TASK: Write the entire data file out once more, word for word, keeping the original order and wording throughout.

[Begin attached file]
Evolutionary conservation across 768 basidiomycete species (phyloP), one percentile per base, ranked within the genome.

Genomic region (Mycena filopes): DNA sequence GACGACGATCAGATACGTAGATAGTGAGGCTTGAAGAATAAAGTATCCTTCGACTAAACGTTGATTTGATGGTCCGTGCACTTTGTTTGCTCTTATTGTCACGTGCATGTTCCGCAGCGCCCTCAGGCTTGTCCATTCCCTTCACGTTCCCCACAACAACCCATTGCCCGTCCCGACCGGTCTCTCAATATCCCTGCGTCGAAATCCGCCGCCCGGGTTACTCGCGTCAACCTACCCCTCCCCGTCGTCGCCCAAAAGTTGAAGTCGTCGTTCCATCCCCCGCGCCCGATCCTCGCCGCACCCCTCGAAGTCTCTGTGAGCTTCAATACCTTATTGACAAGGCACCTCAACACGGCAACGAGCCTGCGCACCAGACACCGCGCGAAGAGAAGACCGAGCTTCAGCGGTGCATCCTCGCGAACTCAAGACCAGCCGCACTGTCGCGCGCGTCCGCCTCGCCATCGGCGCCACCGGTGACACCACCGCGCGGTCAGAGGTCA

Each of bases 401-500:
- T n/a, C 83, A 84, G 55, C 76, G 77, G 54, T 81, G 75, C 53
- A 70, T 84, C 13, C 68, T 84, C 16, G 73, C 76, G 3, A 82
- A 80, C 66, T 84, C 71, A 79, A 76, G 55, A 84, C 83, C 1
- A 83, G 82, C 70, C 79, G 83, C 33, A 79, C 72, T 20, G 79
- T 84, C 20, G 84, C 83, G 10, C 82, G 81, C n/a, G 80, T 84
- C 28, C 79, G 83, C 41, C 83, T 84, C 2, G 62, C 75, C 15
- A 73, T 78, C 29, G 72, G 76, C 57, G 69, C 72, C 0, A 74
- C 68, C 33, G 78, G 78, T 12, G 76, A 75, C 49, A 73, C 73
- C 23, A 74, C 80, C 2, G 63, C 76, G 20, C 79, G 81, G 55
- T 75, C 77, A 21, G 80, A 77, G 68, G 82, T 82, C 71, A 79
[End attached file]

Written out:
Evolutionary conservation across 768 basidiomycete species (phyloP), one percentile per base, ranked within the genome.

Genomic region (Mycena filopes): DNA sequence GACGACGATCAGATACGTAGATAGTGAGGCTTGAAGAATAAAGTATCCTTCGACTAAACGTTGATTTGATGGTCCGTGCACTTTGTTTGCTCTTATTGTCACGTGCATGTTCCGCAGCGCCCTCAGGCTTGTCCATTCCCTTCACGTTCCCCACAACAACCCATTGCCCGTCCCGACCGGTCTCTCAATATCCCTGCGTCGAAATCCGCCGCCCGGGTTACTCGCGTCAACCTACCCCTCCCCGTCGTCGCCCAAAAGTTGAAGTCGTCGTTCCATCCCCCGCGCCCGATCCTCGCCGCACCCCTCGAAGTCTCTGTGAGCTTCAATACCTTATTGACAAGGCACCTCAACACGGCAACGAGCCTGCGCACCAGACACCGCGCGAAGAGAAGACCGAGCTTCAGCGGTGCATCCTCGCGAACTCAAGACCAGCCGCACTGTCGCGCGCGTCCGCCTCGCCATCGGCGCCACCGGTGACACCACCGCGCGGTCAGAGGTCA

Each of bases 401-500:
- T n/a, C 83, A 84, G 55, C 76, G 77, G 54, T 81, G 75, C 53
- A 70, T 84, C 13, C 68, T 84, C 16, G 73, C 76, G 3, A 82
- A 80, C 66, T 84, C 71, A 79, A 76, G 55, A 84, C 83, C 1
- A 83, G 82, C 70, C 79, G 83, C 33, A 79, C 72, T 20, G 79
- T 84, C 20, G 84, C 83, G 10, C 82, G 81, C n/a, G 80, T 84
- C 28, C 79, G 83, C 41, C 83, T 84, C 2, G 62, C 75, C 15
- A 73, T 78, C 29, G 72, G 76, C 57, G 69, C 72, C 0, A 74
- C 68, C 33, G 78, G 78, T 12, G 76, A 75, C 49, A 73, C 73
- C 23, A 74, C 80, C 2, G 63, C 76, G 20, C 79, G 81, G 55
- T 75, C 77, A 21, G 80, A 77, G 68, G 82, T 82, C 71, A 79